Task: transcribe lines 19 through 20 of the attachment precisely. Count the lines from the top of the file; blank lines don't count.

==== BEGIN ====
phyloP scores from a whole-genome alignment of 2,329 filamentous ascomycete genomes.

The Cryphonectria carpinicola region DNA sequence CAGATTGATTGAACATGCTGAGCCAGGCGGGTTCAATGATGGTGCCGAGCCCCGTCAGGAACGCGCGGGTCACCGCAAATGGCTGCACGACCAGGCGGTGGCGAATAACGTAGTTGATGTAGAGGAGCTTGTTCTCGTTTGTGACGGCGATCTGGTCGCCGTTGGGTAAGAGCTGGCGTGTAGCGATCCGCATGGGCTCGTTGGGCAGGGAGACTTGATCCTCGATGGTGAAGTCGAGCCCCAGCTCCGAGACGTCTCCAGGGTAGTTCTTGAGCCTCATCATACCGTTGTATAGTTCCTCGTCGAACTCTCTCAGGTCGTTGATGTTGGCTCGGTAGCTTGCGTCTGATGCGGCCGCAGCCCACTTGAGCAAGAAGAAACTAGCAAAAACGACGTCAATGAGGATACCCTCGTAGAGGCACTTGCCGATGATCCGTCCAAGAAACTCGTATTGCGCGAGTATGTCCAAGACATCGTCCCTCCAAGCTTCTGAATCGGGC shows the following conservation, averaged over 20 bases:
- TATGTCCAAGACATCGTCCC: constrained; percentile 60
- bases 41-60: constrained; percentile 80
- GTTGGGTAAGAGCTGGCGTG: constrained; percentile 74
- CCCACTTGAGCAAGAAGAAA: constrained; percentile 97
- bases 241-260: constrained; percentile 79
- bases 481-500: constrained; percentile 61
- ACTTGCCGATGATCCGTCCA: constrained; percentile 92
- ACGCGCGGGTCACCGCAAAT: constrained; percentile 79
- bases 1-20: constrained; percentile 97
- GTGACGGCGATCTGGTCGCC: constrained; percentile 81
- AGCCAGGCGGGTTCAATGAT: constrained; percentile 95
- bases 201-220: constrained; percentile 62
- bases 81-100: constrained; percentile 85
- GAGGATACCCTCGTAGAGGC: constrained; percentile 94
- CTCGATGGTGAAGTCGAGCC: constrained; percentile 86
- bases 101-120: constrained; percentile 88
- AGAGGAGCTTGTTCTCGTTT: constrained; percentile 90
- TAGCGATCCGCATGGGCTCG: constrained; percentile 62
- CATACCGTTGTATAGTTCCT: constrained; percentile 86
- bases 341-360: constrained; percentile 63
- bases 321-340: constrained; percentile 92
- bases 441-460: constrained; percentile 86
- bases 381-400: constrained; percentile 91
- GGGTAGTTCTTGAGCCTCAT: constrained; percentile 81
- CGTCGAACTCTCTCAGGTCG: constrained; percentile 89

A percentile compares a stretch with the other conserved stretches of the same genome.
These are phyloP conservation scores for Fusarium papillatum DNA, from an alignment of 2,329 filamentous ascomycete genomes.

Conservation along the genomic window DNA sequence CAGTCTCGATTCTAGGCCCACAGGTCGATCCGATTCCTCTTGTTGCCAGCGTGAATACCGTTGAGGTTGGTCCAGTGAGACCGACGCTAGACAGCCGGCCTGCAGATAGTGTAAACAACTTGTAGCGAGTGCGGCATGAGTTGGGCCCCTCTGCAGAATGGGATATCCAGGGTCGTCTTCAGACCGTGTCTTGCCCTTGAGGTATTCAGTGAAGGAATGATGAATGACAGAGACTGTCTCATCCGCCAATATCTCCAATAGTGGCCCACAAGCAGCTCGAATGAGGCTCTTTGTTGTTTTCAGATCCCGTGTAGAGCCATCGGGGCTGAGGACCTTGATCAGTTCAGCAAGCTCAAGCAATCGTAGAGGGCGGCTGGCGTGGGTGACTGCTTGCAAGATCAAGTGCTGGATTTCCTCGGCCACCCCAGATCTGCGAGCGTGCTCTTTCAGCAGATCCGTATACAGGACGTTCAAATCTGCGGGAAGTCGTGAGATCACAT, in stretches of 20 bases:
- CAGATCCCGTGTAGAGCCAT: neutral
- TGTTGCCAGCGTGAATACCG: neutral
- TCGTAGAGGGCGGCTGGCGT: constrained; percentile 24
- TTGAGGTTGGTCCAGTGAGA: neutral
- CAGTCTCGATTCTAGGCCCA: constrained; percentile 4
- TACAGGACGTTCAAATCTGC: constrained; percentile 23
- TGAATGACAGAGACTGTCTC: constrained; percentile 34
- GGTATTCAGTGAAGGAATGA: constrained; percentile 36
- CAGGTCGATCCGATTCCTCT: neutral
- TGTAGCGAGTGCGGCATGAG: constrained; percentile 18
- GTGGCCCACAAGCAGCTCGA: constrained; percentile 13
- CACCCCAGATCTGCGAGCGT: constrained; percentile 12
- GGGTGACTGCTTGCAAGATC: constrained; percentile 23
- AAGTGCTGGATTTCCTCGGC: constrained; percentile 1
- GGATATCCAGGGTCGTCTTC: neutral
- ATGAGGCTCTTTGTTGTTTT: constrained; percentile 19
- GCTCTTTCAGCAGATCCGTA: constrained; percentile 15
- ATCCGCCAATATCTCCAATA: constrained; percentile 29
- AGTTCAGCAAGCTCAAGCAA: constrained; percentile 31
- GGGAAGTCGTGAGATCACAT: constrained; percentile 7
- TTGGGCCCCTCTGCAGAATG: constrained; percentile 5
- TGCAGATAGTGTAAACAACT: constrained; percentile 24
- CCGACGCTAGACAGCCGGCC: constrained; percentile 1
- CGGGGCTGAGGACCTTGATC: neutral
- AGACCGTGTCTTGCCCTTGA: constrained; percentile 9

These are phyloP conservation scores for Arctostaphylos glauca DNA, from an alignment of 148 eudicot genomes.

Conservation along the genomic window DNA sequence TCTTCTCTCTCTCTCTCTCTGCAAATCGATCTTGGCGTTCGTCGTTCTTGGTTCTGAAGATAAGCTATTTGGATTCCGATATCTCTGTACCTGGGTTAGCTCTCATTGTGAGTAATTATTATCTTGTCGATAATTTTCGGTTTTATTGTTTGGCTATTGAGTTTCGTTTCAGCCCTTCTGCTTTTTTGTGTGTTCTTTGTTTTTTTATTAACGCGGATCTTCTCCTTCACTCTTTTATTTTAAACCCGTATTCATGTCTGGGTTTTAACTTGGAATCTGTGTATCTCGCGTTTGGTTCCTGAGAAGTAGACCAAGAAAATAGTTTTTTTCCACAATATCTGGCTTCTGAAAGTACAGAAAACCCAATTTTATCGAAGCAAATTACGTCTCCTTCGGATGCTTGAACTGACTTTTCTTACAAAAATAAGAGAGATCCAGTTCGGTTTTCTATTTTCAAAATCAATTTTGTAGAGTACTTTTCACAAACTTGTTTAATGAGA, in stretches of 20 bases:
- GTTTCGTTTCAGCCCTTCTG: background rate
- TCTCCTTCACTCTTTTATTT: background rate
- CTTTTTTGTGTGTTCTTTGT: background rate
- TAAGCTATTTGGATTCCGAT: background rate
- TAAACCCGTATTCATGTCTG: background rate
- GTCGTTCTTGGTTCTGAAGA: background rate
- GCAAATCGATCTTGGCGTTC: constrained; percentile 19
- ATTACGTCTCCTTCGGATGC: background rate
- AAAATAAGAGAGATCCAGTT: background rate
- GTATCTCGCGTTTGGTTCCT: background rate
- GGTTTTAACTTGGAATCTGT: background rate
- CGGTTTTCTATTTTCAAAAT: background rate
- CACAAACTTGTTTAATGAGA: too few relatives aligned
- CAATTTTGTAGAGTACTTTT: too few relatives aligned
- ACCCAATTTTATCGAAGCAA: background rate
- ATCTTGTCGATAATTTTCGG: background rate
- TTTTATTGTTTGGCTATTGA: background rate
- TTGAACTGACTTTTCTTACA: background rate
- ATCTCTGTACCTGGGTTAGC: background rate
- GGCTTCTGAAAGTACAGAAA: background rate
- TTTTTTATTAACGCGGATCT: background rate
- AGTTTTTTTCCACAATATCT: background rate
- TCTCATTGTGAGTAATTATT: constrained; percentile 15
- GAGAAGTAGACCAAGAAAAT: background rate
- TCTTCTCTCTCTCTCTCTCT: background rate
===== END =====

- AGAGGAGCTTGTTCTCGTTT: constrained; percentile 90
- TAGCGATCCGCATGGGCTCG: constrained; percentile 62